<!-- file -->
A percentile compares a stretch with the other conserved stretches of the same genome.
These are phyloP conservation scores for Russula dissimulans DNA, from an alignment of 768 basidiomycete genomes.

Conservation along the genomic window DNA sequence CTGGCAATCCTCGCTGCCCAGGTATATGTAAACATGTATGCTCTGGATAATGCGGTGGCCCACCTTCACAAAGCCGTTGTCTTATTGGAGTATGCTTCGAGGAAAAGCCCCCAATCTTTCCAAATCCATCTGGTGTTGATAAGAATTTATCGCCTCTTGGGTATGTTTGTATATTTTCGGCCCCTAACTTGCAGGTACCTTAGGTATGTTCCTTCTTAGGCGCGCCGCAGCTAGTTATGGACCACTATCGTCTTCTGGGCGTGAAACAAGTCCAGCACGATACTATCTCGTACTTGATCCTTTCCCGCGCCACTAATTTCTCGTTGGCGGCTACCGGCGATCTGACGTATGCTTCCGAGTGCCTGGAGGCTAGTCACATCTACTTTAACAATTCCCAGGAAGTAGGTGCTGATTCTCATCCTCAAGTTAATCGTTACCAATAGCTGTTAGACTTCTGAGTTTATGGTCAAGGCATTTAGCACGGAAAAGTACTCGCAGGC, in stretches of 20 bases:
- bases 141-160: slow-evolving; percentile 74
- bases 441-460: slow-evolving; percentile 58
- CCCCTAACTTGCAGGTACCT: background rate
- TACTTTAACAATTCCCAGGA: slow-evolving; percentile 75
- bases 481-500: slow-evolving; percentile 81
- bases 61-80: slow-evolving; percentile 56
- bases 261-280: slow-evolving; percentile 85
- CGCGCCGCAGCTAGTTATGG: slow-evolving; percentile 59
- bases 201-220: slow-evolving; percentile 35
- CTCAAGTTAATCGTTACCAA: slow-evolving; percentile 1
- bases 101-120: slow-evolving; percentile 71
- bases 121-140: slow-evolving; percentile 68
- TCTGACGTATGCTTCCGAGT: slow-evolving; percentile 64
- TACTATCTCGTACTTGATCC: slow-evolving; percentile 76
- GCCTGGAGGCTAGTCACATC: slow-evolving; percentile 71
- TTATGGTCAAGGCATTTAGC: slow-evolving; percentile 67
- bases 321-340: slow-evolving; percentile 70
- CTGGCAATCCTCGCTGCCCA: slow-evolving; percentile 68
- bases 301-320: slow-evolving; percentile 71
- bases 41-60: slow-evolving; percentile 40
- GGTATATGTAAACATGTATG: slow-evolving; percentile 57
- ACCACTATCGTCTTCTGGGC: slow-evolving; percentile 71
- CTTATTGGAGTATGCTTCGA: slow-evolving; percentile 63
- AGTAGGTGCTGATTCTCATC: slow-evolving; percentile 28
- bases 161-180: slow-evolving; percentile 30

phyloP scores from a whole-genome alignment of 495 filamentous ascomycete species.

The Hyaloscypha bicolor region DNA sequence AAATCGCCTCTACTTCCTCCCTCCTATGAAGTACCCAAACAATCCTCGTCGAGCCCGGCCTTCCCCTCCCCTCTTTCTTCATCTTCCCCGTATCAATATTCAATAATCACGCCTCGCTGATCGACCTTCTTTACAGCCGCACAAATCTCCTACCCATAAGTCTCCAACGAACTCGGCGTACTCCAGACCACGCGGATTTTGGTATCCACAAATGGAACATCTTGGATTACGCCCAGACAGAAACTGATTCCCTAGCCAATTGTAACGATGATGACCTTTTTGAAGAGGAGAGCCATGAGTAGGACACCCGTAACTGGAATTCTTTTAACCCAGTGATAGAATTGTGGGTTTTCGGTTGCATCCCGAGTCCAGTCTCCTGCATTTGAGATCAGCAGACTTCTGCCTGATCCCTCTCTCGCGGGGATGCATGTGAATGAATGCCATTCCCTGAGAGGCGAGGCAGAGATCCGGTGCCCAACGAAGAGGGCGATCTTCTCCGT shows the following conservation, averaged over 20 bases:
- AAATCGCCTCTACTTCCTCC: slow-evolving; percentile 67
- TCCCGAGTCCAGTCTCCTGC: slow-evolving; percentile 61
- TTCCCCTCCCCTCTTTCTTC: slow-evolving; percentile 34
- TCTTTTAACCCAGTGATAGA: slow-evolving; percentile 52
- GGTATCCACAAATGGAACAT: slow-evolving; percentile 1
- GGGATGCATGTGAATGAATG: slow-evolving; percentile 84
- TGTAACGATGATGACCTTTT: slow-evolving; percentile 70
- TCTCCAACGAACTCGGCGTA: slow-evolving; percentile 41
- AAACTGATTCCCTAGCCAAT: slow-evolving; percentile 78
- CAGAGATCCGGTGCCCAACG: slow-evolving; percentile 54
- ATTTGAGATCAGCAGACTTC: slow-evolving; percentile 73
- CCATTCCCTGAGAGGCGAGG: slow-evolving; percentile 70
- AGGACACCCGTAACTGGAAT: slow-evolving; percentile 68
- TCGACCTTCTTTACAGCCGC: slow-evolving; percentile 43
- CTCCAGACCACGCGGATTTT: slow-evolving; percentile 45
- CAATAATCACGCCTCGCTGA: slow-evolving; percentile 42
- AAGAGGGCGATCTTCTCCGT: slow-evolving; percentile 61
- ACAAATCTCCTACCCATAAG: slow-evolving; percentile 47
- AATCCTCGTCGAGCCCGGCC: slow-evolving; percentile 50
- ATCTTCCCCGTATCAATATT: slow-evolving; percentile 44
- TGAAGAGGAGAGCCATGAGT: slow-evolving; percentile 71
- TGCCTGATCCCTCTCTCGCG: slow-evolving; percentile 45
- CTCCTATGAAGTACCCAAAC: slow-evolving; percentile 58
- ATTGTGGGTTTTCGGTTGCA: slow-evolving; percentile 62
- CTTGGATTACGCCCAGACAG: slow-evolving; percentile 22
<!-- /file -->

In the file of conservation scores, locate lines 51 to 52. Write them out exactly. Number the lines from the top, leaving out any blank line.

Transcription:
- TGAAGAGGAGAGCCATGAGT: slow-evolving; percentile 71
- TGCCTGATCCCTCTCTCGCG: slow-evolving; percentile 45